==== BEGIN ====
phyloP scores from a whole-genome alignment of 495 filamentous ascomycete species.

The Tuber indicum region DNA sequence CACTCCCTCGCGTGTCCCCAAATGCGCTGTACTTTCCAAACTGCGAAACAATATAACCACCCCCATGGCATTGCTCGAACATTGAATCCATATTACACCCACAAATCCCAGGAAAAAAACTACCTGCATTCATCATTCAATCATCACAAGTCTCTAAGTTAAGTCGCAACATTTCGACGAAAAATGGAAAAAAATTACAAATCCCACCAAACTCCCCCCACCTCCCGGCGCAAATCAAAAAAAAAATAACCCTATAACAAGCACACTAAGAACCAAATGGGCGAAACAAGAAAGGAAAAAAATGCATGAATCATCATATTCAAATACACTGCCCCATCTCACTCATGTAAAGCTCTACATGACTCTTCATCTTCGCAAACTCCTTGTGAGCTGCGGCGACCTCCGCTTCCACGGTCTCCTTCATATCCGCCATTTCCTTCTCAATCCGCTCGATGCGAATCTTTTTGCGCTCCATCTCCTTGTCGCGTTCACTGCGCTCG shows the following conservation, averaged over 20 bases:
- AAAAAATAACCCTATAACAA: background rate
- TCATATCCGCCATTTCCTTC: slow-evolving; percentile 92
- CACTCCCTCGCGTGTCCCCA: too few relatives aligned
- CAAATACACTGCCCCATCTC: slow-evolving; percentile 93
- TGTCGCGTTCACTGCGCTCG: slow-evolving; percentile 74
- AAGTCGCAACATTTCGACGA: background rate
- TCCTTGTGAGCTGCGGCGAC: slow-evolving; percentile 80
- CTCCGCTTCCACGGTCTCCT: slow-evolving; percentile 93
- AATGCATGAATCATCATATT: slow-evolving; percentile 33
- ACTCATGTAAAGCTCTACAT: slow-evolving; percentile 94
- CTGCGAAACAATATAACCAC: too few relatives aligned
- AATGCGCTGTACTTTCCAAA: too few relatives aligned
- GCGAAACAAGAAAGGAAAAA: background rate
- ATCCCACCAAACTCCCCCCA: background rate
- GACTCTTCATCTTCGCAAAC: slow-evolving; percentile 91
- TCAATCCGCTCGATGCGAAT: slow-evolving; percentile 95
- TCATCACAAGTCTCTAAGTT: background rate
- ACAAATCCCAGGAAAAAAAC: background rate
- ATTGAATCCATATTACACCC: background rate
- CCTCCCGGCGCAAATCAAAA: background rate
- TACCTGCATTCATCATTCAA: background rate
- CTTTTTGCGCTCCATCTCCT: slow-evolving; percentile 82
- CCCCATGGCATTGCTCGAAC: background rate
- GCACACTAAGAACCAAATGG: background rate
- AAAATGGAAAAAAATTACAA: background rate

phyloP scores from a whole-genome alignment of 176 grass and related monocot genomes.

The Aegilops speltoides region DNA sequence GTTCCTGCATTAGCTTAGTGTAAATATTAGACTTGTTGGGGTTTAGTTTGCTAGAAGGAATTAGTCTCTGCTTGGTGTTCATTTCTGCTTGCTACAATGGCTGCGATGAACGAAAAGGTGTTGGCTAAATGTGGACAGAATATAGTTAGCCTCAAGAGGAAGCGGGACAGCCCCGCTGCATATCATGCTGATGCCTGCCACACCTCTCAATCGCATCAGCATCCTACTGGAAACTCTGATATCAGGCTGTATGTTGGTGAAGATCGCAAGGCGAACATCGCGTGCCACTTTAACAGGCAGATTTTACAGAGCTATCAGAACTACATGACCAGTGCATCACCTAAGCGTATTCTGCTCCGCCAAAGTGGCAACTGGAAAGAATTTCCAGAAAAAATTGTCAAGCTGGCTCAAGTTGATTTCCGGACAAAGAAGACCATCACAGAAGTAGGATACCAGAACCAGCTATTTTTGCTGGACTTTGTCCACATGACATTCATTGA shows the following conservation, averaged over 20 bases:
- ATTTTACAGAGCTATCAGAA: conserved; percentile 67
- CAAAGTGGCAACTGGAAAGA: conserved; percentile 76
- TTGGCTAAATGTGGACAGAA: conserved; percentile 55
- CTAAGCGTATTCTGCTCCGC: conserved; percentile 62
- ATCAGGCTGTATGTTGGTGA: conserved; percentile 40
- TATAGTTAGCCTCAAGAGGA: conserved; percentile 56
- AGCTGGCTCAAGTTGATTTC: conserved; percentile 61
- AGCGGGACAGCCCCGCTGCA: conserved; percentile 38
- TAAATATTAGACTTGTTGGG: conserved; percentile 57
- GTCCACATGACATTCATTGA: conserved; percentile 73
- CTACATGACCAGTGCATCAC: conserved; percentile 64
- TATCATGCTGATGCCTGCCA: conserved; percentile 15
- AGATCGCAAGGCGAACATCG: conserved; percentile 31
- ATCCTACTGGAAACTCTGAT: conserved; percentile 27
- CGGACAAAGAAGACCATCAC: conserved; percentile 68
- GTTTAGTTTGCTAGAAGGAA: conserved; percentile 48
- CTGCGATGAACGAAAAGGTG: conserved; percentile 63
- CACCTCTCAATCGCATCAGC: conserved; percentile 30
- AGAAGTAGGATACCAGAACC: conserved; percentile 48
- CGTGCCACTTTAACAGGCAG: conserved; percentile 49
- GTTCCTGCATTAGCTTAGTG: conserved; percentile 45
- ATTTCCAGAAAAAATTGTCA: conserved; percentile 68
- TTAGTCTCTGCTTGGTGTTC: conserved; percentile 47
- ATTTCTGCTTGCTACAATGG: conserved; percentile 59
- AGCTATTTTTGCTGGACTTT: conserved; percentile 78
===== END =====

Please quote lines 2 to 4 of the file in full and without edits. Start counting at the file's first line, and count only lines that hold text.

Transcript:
The Tuber indicum region DNA sequence CACTCCCTCGCGTGTCCCCAAATGCGCTGTACTTTCCAAACTGCGAAACAATATAACCACCCCCATGGCATTGCTCGAACATTGAATCCATATTACACCCACAAATCCCAGGAAAAAAACTACCTGCATTCATCATTCAATCATCACAAGTCTCTAAGTTAAGTCGCAACATTTCGACGAAAAATGGAAAAAAATTACAAATCCCACCAAACTCCCCCCACCTCCCGGCGCAAATCAAAAAAAAAATAACCCTATAACAAGCACACTAAGAACCAAATGGGCGAAACAAGAAAGGAAAAAAATGCATGAATCATCATATTCAAATACACTGCCCCATCTCACTCATGTAAAGCTCTACATGACTCTTCATCTTCGCAAACTCCTTGTGAGCTGCGGCGACCTCCGCTTCCACGGTCTCCTTCATATCCGCCATTTCCTTCTCAATCCGCTCGATGCGAATCTTTTTGCGCTCCATCTCCTTGTCGCGTTCACTGCGCTCG shows the following conservation, averaged over 20 bases:
- AAAAAATAACCCTATAACAA: background rate
- TCATATCCGCCATTTCCTTC: slow-evolving; percentile 92